Sydney is witnessing the impacts of a reduction in household size8 and corresponding average household incomes (NSW Government 2010); an uneven impact of differential asset accumulation through property ownership and inter-generational wealth transfer (Badcock 1984); a strong association between certain immigrant streams and localities of disadvantage; and emerging cultural and gender divisions that have generated locality based impacts on the polarisation process (Gibson et al. 1996, Murphy and Watson 1997). The spatial polarisation of the eastern and northern parts of Sydney versus the south western and western parts is a manifestation of various socio-economic forces at work such as inner city densification and gentrification, emergent professional workforce as well as the concentration of highest-income households in the most prestigious inner-city and north shore suburbs over this same period (Stilwell 1989, Raskall 2002), and concentration of new economy jobs in the so-called ‘Global Arc’ (See Figure 2).
Locations of urban disadvantage have now shifted to the middle suburbs (Randolph and Holloway 2005a, Latham 2003). The middle suburbs have become ‘the netherworlds of the private rental market, studded with decrepit housing stock and generally wearing the mantle of public neglect’ (Gleeson, 2006, p.46). The middle suburbs, built largely between 1940 and 1970, have experienced large concentrations of disadvantage over the last 30 years. Disadvantage is concentrated in the local government areas of Bankstown, Fairfield, and Liverpool in the middle west suburbs, as well as peripheral public housing estates built in the 1960s and 1970s in the western and south-western ‘arms’ of the city (See figure 3). These suburbs are characterized by a decline in relative incomes, an increase in first or second generation overseas born immigrants from diverse backgrounds and with lack of fluency in English, an increase in mobile renters and lower-income households, a remaining aging population, lack of a balanced social mix (e.g. few higher-end incomes and stable households to hold the community together and bring income to the area) and physical fabric that is wearing out with much of this poor-quality housing stock being passed into the private rental market.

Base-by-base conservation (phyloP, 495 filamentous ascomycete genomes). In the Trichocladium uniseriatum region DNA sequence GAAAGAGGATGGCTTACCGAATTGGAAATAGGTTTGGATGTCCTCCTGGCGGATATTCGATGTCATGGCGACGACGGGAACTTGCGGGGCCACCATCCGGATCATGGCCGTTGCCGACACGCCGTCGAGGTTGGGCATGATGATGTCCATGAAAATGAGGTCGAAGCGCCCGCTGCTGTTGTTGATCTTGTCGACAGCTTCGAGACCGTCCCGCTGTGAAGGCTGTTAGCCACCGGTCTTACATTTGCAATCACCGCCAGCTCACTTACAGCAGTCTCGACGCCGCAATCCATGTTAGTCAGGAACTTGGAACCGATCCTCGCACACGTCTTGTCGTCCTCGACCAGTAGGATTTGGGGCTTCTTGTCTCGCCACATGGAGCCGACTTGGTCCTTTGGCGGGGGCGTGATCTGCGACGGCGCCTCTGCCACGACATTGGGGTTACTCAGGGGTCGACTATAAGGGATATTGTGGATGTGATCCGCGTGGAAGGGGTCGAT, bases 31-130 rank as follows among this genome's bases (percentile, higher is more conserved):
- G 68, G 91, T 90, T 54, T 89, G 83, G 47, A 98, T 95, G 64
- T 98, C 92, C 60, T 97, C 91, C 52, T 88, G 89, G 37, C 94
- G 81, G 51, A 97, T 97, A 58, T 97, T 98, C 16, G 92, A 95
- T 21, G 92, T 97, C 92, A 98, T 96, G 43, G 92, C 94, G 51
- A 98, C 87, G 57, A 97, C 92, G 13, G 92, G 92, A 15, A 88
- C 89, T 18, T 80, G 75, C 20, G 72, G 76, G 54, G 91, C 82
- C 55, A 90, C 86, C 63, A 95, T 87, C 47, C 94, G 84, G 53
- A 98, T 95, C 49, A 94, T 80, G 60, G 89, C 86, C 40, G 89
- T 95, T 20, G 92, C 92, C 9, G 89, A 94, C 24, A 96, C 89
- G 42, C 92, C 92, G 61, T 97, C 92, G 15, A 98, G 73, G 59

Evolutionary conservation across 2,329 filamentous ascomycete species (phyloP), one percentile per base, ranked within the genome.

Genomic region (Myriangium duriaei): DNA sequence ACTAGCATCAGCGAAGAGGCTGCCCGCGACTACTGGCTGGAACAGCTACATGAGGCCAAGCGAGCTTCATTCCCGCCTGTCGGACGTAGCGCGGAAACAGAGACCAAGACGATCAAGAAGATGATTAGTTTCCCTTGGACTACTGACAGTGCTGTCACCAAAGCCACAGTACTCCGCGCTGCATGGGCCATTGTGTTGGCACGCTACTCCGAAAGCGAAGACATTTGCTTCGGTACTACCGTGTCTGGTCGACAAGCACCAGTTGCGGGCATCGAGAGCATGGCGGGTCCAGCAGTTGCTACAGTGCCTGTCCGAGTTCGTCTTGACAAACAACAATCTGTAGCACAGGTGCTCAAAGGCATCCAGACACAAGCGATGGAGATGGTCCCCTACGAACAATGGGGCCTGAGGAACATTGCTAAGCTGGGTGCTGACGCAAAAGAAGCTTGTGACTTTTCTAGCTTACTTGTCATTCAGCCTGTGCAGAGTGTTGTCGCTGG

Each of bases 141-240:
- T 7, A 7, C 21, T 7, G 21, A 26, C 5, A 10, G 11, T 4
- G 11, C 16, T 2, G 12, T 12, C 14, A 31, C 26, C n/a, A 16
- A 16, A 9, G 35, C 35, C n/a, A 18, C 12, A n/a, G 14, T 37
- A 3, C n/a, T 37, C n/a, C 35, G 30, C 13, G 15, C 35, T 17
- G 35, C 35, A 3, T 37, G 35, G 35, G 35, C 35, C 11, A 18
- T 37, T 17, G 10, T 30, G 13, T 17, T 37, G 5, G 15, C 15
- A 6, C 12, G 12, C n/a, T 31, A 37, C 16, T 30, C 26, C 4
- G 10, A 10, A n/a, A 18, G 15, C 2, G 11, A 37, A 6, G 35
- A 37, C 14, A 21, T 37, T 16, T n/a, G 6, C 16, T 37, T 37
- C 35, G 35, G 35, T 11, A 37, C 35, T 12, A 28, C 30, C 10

These socio-economic indicators have resulted in a diverse housing market – market driven monster homes that are not compatible with their settings, where land use zoning allows two- or three-story block of walk-up apartments, particularly around rail stations and town centres, plots subdivided for town houses and the remaining aging and dilapidated housing stock. An increased dependence of low-income households on a diminishing supply of low-cost private rental housing in inappropriate, ill-favoured locations is evident. Strategic thinking on how to implement urban consolidation policies in the future will be needed to reshape these areas and prevent further decline.
4. Effectiveness of Urban Consolidation policies
Urban consolidation policies have been ongoing for the last thirty years. A question should now be raised as to whether policies of urban consolidation in Sydney have considered the housing needs of a diverse and changing population (Bunker et al. 2005). The strategies have demonstrated little understanding of how links between housing, employment and transport policies effect social exclusion (Gleeson & Randolph 2002), and poor appreciation of the policy changes needed for urban regeneration. In the case of Sydney, it is claimed that urban consolidation will limit urban sprawl, making houses more affordable, economise on infrastructure, increase public transport usage, reduce natural resources use in the form of energy and water demand, and widen housing choices (Department of Environment and Planning 1984). Yet others have argued that many of these presumed outcomes need to be qualified, or may better be achieved by or in conjunction with other policy measures (Bunker 1989, Searle 2004, Troy 1996, McLoughlin 1991).
Based on related research on housing sub-markets and social disadvantage in Sydney (Randolph and Holloway 2005a, 2005b), the need for a reconceptualization of current urban consolidation policy to provide residential environments and housing conditions that are socially optimal is evident. While urban consolidation may have led to more choice and variation in housing supply in Sydney, planning for additional higher density housing must fully take into account the local socio-spatial context in which this development will take place. The placement of higher density housing into already stressed areas may not produce sustainable social outcomes over the longer term (Healey and Birrell 2004). A much more nuanced policy is needed if Sydney is not to worsen its current, already existing spatial polarisation.